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You can use your brakes. Thats what they are for. If you have air brakes be sure they are set up properly. A quick check if you have an application gauge (if you don't, install one. Its cheap and easy) is ten mph and a ten pound application should stop you in ten feet. And a hard application in neutral should show a drop in pressure of two pounds per axle in the primary tankif they are correctly adjusted. If all that is fine, you go down the same speed you went up, and never use more than ten pounds of air application. If you find yourself needing more you need to drop a gear. In theory ten pounds applied steadily will shed heat as it builds so you can leave your foot on the brake, but that assumes everything in the brake system is in perfect shape, and they are usually not on older vehicles. So ten pounds intermittently is safer. If you have hydraulic brakes you should go slower and make dang sure they are in perfect condition because they are not nearly as effective.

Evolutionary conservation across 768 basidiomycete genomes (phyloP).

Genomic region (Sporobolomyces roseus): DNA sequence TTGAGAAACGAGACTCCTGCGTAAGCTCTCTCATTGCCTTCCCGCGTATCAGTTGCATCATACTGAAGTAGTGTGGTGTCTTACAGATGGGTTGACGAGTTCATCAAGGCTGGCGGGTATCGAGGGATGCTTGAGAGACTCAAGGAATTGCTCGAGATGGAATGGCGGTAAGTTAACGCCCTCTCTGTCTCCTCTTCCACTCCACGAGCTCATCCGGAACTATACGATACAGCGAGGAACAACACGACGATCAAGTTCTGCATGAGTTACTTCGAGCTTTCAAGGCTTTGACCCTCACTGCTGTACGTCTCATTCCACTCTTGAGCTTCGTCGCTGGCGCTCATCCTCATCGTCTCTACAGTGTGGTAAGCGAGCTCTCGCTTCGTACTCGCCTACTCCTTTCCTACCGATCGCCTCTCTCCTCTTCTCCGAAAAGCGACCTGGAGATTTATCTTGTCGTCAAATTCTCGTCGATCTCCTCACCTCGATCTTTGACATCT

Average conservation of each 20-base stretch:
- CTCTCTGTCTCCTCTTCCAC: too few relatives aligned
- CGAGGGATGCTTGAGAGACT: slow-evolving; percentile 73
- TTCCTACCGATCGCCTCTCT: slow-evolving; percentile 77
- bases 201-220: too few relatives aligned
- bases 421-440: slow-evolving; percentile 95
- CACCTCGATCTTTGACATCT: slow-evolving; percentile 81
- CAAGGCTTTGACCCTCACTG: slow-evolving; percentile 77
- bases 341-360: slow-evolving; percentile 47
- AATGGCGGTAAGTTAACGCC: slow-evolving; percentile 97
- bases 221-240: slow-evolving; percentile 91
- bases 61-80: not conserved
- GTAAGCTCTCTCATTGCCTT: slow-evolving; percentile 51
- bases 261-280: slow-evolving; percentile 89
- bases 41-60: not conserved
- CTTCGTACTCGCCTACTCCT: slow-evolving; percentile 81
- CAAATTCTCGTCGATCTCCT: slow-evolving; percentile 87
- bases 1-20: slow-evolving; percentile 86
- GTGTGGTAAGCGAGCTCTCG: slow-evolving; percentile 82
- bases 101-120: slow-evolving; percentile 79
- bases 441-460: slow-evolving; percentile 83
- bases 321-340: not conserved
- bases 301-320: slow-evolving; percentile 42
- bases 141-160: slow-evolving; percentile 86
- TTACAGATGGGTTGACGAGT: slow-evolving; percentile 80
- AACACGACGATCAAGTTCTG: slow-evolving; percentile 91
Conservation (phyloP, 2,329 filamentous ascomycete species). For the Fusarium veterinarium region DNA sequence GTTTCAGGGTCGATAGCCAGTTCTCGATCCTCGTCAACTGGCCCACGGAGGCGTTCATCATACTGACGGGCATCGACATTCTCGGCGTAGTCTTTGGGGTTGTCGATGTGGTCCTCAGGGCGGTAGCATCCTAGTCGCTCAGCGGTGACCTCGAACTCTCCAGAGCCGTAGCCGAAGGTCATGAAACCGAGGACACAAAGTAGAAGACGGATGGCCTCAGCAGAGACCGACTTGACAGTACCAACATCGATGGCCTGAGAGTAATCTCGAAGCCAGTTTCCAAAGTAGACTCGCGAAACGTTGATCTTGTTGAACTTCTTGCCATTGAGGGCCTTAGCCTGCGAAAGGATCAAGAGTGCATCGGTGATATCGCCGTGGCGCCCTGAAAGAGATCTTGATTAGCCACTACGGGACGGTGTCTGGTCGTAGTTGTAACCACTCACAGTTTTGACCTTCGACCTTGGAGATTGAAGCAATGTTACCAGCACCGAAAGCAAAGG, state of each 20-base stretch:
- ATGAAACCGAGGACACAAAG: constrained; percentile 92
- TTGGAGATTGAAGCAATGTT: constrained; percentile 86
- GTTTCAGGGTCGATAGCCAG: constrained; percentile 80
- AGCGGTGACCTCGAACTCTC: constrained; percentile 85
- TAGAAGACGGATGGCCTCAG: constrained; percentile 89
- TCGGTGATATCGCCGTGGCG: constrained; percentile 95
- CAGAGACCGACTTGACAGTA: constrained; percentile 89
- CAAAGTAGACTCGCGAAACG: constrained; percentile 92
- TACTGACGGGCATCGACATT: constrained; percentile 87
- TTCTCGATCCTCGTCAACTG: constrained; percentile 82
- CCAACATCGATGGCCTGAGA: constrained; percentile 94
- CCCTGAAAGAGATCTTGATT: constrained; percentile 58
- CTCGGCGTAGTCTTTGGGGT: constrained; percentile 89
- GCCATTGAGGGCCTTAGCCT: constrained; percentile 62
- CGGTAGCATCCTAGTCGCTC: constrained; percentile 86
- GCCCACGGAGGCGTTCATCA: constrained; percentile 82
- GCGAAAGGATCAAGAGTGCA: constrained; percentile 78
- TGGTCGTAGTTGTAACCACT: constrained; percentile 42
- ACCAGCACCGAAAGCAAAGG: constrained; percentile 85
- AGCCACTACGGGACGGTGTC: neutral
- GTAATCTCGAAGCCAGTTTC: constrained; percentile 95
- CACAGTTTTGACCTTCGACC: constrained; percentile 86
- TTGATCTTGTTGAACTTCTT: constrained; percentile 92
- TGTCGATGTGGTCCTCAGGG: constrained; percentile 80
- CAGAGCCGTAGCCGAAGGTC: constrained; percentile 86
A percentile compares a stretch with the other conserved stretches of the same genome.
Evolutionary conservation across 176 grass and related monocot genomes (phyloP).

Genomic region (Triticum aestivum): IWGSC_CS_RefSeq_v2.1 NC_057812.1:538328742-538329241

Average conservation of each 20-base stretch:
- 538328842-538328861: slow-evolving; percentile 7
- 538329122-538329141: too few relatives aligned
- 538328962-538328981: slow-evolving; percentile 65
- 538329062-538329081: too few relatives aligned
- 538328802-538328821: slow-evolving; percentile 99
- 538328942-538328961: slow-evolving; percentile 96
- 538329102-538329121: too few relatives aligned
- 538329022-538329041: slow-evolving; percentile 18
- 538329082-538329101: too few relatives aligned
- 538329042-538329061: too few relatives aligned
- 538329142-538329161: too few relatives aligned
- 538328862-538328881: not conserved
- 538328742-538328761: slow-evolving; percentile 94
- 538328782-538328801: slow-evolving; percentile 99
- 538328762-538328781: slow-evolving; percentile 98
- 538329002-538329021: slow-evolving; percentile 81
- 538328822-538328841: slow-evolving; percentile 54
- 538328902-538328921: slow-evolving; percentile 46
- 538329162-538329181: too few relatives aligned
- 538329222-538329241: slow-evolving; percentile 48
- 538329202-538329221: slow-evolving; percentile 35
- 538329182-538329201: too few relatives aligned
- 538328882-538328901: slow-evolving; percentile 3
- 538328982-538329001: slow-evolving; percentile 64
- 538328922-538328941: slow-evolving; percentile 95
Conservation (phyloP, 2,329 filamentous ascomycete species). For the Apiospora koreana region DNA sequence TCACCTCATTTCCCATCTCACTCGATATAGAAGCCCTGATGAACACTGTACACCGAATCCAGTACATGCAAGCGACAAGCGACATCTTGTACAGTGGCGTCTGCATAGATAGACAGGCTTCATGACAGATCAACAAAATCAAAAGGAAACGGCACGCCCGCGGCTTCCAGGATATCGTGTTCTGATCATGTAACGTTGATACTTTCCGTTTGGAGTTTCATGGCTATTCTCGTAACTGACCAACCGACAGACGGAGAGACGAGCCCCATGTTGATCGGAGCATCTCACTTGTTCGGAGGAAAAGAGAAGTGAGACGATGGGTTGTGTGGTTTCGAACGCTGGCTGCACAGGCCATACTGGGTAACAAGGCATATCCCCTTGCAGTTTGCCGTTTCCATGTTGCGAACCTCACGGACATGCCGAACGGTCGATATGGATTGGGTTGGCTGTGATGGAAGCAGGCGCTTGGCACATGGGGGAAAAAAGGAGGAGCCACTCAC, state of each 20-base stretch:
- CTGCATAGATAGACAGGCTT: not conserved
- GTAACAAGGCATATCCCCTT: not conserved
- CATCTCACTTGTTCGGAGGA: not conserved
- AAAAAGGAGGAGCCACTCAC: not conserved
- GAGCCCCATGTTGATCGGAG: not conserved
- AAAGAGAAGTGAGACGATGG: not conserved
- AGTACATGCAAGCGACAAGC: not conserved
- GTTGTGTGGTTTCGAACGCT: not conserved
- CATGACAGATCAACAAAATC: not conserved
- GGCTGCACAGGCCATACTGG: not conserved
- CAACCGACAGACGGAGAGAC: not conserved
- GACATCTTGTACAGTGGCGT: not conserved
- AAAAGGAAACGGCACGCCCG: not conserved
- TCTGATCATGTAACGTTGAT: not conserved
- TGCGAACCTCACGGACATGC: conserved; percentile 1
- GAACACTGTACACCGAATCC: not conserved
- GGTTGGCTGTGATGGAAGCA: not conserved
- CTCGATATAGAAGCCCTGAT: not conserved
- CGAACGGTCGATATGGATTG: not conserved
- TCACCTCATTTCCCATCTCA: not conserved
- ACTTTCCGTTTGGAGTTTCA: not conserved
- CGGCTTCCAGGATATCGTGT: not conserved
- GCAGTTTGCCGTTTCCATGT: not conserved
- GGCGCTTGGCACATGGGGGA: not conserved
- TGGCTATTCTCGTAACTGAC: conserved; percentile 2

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Old 11-12-2021, 12:06 PM   #11
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I'm not really sure why I do this from time to time but I do! There are lots of techniques that are safe to descend a grade. However, there are ways htat work and there are BETTER ways.

I think most of you will agree that Wyoming is a mountain state and has lots of steep grades that large vehicle navigate. This is a QUOTE from their CDL drivers manual:

"2.16.4 – Proper Braking Technique

Remember. The use of brakes on a long and/or steep downgrade is only a supplement to the braking effect of the engine. Once the vehicle is in the proper low gear, the following are the proper braking techniques:

1. Apply the brakes just hard enough to feel a definite slowdown;